"A pressman!" he growled. Then with a deprecating smile: "After all, it is natural that the whole world should hasten to know what I think of such an episode."
"That can hardly be his errand," said Summerlee, "for he was on the road in his cab before ever the crisis came."
I looked at the card: "James Baxter, London Correspondent, New York Monitor."
"You'll see him?" said I.
"Oh, George! You should be kinder and more considerate to others. Surely you have learned something from what we have undergone."
He tut-tutted and shook his big, obstinate head.
"A poisonous breed! Eh, Malone? The worst weed in modern civilization, the ready tool of the quack and the hindrance of the self-respecting man! When did they ever say a good word for me?"
"When did you ever say a good word to them?" I answered. "Come, sir, this is a stranger who has made a journey to see you. I am sure that you won't be rude to him."
"Well, well," he grumbled, "you come with me and do the talking. I protest in advance against any such outrageous invasion of my private life." Muttering and mumbling, he came rolling after me like an angry and rather ill-conditioned mastiff.
The dapper young American pulled out his notebook and plunged instantly into his subject.
"I came down, sir," said he, "because our people in America would very much like to hear more about this danger which is, in your opinion, pressing upon the world."
"I know of no danger which is now pressing upon the world," Challenger answered gruffly.
The pressman looked at him in mild surprise.
"I meant, sir, the chances that the world might run into a belt of poisonous ether."
"I do not now apprehend any such danger," said Challenger.
The pressman looked even more perplexed.
"You are Professor Challenger, are you not?" he asked.
"Yes, sir; that is my name."
"I cannot understand, then, how you can say that there is no such danger. I am alluding to your own letter, published above your name in the London Times of this morning."
It was Challenger's turn to look surprised.
"This morning?" said he. "No London Times was published this morning."
"Surely, sir," said the American in mild remonstrance, "you must admit that the London Times is a daily paper." He drew out a copy from his inside pocket. "Here is the letter to which I refer."
Challenger chuckled and rubbed his hands.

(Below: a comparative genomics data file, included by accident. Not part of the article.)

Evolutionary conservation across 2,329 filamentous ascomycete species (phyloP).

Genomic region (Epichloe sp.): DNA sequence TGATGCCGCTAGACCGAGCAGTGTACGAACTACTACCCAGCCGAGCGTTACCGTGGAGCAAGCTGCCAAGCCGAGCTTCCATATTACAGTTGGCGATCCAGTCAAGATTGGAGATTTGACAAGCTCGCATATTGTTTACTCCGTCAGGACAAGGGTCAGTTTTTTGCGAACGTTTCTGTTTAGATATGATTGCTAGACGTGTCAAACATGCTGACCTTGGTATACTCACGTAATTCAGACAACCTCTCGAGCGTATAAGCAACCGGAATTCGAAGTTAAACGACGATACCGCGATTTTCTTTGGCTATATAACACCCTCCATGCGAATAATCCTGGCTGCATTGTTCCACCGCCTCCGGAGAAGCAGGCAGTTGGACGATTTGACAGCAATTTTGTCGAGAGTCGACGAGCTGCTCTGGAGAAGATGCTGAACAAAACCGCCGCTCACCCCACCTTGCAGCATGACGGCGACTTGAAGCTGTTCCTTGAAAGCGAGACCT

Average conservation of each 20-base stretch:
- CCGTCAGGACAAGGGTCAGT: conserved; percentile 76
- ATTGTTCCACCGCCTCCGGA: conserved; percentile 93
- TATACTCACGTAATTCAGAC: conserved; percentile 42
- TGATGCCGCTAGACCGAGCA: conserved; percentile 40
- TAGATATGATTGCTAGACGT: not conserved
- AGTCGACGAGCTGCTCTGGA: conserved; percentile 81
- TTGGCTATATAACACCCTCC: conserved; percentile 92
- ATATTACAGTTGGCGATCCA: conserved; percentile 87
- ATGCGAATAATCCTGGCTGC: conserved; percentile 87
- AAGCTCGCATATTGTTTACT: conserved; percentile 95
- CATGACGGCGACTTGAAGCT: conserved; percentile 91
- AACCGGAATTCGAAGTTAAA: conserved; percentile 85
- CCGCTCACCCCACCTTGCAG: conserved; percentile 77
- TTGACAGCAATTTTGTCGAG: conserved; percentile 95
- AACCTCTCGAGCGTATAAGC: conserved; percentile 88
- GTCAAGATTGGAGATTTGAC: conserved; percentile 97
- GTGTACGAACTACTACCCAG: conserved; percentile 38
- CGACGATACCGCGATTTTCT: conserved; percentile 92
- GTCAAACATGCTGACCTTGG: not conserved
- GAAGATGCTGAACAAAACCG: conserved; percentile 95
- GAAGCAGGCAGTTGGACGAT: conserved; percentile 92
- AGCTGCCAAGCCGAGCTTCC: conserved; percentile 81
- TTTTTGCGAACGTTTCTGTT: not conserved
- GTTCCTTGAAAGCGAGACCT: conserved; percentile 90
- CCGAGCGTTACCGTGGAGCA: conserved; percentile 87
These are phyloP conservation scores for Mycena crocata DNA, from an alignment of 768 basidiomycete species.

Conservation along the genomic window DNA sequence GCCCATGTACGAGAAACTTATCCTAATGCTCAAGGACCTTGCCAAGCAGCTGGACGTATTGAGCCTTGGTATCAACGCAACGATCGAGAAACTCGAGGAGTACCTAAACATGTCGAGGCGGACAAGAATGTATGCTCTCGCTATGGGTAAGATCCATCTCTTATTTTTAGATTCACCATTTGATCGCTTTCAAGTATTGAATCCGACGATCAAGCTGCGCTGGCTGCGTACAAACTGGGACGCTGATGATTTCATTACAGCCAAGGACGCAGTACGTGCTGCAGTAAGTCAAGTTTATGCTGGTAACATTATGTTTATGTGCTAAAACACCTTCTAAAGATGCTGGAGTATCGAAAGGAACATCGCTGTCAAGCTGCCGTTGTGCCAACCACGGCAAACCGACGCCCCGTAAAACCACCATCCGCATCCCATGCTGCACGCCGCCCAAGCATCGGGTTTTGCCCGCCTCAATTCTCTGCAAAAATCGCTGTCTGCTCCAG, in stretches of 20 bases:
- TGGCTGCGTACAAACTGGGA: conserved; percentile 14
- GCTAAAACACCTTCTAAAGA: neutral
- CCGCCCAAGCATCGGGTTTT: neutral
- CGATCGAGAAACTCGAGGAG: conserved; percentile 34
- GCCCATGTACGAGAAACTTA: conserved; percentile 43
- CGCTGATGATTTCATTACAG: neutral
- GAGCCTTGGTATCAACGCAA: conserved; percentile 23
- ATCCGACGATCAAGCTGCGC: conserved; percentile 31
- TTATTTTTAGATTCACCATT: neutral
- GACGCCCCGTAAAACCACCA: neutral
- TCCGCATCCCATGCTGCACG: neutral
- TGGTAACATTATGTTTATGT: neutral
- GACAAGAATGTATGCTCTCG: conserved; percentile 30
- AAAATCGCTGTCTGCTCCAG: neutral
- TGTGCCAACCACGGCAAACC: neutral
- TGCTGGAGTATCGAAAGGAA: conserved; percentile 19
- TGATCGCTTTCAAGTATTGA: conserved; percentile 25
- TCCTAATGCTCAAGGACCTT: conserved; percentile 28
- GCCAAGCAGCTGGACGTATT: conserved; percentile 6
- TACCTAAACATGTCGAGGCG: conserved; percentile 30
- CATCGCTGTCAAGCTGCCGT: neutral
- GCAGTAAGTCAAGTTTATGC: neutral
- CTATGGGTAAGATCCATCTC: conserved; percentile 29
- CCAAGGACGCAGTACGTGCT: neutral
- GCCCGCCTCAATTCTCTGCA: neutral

"I begin to understand," said he. "So you read this letter this morning?"
"And came at once to interview me?"
"Did you observe anything unusual upon the journey down?"
"Well, to tell the truth, your people seemed more lively and generally human than I have ever seen them. The baggage man set out to tell me a funny story, and that's a new experience for me in this country."
"Why, no, sir, not that I can recall."
"Well, now, what hour did you leave Victoria?"
The American smiled.
"I came here to interview you, Professor, but it seems to be a case of `Is this nigger fishing, or is this fish niggering?' You're doing most of the work."
"It happens to interest me. Do you recall the hour?"
"Sure. It was half-past twelve."
"And you arrived?"
"At a quarter-past two."
"And you hired a cab?"
"That was so."
"How far do you suppose it is to the station?"
"Well, I should reckon the best part of two miles."
"So how long do you think it took you?"
"Well, half an hour, maybe, with that asthmatic in front."
"So it should be three o'clock?"
"Yes, or a trifle after it."
"Look at your watch."
The American did so and then stared at us in astonishment.
"Say!" he cried. "It's run down. That horse has broken every record, sure. The sun is pretty low, now that I come to look at it. Well, there's something here I don't understand."
"Have you no remembrance of anything remarkable as you came up the hill?"
"Well, I seem to recollect that I was mighty sleepy once.
It comes back to me that I wanted to say something to the driver and that I couldn't make him heed me.